Are the costs of raising voluntary income increasing for charities? If so, how have they changed? Are charities predicting future growth?
These were the some of the key questions behind Fundraising for Impact, a partnership project with PwC that we released this week.
These aren’t questions that we pulled out of thin air, they’re the ones fundraisers have been asking each other to see what the current fundraising landscape looks like and what it is likely to look like in the future, and those that will help inform future plans and strategies.
At a time when our sector has faced a number of recent challenges – including changes to fundraising regulation, the introduction of GDPR and a series of safeguarding crises – we hope it is valuable for charities to have this kind of benchmarking research to see how a snapshot of the sector is responding to the environment. We didn’t just want to focus on challenges, but also on how charities are preparing for the future – including their investment priorities and fundraising strategies. We know that it can be hard for fundraisers to put together business case and plans in isolation, and it can be helpful for some wider context to inform decisions which we hope this research provides.
What stands out from the research is that the costs of generating voluntary income have been rising in recent years and that these are expected to continue to rise in the future. Pinpointing exactly why this is the case isn’t straightforward, but an overwhelming majority of respondents highlighted the increasing costs of compliance, workforce costs and embedding new systems and technology into their organisations.
With the introduction of GDPR and other regulatory changes happening over the last few years, this shouldn’t shock us. Adjusting to a new regulatory environment takes time and it was always likely to affect charities strategic priorities in the short to medium term.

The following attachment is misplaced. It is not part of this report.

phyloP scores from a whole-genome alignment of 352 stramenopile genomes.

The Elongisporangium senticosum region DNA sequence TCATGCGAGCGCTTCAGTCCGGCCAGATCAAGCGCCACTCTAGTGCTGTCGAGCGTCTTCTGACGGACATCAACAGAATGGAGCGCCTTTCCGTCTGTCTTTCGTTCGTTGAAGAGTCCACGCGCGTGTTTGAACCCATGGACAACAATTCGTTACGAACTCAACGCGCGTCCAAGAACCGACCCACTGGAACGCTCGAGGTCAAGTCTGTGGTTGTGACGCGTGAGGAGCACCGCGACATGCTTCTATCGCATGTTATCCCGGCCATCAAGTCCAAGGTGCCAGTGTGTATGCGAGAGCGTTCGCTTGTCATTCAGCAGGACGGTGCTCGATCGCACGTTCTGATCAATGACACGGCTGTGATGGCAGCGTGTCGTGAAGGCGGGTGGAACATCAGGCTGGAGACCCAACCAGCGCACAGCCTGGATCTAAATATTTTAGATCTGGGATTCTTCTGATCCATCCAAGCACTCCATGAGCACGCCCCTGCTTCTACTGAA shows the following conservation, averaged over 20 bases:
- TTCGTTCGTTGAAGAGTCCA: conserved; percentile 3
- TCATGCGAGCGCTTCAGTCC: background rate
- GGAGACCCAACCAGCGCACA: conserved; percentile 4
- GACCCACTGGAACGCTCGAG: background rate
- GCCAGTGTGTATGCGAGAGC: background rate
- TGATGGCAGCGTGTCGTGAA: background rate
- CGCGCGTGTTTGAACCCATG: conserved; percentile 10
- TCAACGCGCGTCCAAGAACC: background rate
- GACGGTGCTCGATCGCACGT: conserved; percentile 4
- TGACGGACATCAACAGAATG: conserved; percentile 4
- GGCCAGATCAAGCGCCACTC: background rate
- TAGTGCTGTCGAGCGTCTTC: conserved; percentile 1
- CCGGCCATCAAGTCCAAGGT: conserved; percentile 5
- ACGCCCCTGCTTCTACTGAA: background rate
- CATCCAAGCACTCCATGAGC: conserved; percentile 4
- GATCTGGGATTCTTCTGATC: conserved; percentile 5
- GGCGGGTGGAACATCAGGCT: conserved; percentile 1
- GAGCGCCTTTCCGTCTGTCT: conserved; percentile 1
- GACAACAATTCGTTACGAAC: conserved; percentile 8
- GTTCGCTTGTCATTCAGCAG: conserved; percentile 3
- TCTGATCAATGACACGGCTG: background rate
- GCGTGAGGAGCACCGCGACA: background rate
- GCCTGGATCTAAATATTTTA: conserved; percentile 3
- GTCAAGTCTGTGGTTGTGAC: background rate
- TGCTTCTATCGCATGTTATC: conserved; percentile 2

The good news though is that most charities are also bringing in more voluntary income. 67% of charities report that their voluntary income has increased over the last three years. It is encouraging that charities are also investing more in both existing and new fundraising programmes. Almost three quarters of charities have increased their level of investment which should help balance out rising costs.
Although, that’s not to say that there aren’t challenges. With approximately 8 in 10 charities in the report concerned about future uncertainty around the economy, charities cannot afford to be complacent.
But charities do seem to be taking positive steps towards ensuring that they have the strong foundations needed to deal with both expected and unexpected challenges in the future. In particular, it is interesting to find out that charities are putting innovation and collaboration at the heart of their fundraising.
However, for all the emphasis on innovation and new approaches, what really comes across strongly in the research is how much charities value positive supporter experiences and engagement.
Around 90% of respondents say finding new supporters and improving the experiences of existing current supporters are very important areas of investment. It suggests to me that a strong emotional connection between a charity’s cause and its supporters is still at the heart of what charities are all about and this has significant value beyond any simple return on investment.
As with any benchmarking report, the findings from this research are only a guide to how charities are responding to changes in the sector. Every charity will have different organisational priorities. What matters most is that charities are able to balance day to day challenges with a longer term strategy and vision for the future. We hope this report can help you with the journey ahead.
Download the Fundraising for Impact report